Conservation newsFounded in 1999, Mongabay is a leading provider of environmental science and conservation news.
New Yangtze River dam could doom more endangered species
(06/22/2009) Eight Chinese environmentalists and scientists have composed a letter warning that a new dam under consideration for the Yangtze River could lead to the extinction of several endangered species. The letter contends that Xiaonanhia Dam, which would be 30 kilometers upstream from the city of Chongqing, will negatively impact the river’s only fish reserve. Spanning 400 kilometers in the upper Yangtze, the reserve is home to 180 fish species, including the Endangered Chinese sturgeon, and the Critically Endangered Chinese paddlefish, as well as the finless porpoise.
Mixed signals from the crown? Queen knights logging tycoon while Prince fights deforestation
(06/22/2009) Tiong Hiew King, founder and chairman of the Rimbunan Hijau Group, a Malaysian logging firm notorious for large-scale destruction of rainforests, has been knighted by Queen Elizabeth, a move which environmentalists say directly conflicts with her son's campaign — the Prince’s Rainforests Project — to save global rainforests. Prince Charles established the project in 2007 and has become increasingly vocal in his calls to conserve forests.
Amazon deforestation in 2009 declines to lowest on record
(06/22/2009) Annual deforestation in the Brazilian Amazon fell below 10,000 square kilometers for the first time since record-keeping began, reported Brazil's Environment Minister Carlos Minc. Yesterday Minc said preliminary data from the country's satellite-based deforestation detection system (DETER) showed that Amazon forest loss between August 2008 and July 2009 would be below 10,000 square kilometers, the lowest level in more than 20 years. Falling commodity prices and government action to crack down on illegal clearing are credited for the decline in deforestation rates.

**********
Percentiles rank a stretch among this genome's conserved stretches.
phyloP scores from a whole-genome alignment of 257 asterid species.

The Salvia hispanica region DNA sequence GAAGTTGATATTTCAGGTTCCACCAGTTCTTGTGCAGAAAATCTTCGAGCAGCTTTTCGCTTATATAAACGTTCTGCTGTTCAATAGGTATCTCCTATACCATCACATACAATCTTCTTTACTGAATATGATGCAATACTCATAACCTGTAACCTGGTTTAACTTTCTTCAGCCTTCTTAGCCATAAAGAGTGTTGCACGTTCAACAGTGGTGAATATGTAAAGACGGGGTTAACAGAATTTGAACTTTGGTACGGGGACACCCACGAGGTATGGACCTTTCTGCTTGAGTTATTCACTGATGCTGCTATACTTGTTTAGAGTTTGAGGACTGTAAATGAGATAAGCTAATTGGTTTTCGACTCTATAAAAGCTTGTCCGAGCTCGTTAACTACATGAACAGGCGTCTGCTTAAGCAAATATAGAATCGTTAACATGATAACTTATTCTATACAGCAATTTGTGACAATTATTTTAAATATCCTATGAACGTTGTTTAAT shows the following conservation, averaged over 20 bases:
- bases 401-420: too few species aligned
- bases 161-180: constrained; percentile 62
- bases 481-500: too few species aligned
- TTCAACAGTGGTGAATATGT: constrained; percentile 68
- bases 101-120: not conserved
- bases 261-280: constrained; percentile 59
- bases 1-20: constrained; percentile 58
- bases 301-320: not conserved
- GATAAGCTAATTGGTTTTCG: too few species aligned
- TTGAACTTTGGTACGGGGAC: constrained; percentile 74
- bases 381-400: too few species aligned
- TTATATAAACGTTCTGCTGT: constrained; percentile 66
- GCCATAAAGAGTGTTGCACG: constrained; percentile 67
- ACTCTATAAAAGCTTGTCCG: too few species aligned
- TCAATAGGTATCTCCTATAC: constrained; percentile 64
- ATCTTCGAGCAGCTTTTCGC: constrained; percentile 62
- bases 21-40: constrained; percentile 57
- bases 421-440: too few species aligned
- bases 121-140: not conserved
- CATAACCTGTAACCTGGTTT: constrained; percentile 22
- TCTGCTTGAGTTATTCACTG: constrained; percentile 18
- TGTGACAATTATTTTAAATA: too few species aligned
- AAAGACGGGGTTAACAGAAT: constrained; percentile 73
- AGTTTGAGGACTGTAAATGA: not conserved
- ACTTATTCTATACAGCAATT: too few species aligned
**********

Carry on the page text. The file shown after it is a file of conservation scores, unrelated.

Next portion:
Brazil to pay farmers $50/month to plant trees in the Amazon
(06/22/2009) Brazil will pay small farmers to plant trees in deforested parts of the Amazon under a plan unveiled Friday by President Luiz Inacio Lula da Silva.
Fish take less than a decade to evolve
(06/22/2009) Evolution is often thought of being a slow-process, taking thousands, if not millions, of years. However a new study in The American Naturalist found that Trinidadian guppies underwent evolution in just eight years, or thirty generations. Less than a decade ago Swanne Gordon, a graduate student at UC Riverside, and her team introduced Trinidadian guppies into the Damier River in the Caribbean island of Trinidad. They placed the guppies above a waterfall to allow them to flourish in a largely predator-free environment.
Record hunger: one billion people are going hungry worldwide
(06/22/2009) A new estimate by the UN FAO estimates that one billion people are currently going hungry: the highest number in history. Largely exacerbated by the global economic crisis, the number of the world’s hungry has risen by 100 million people.
War and conservation in Cambodia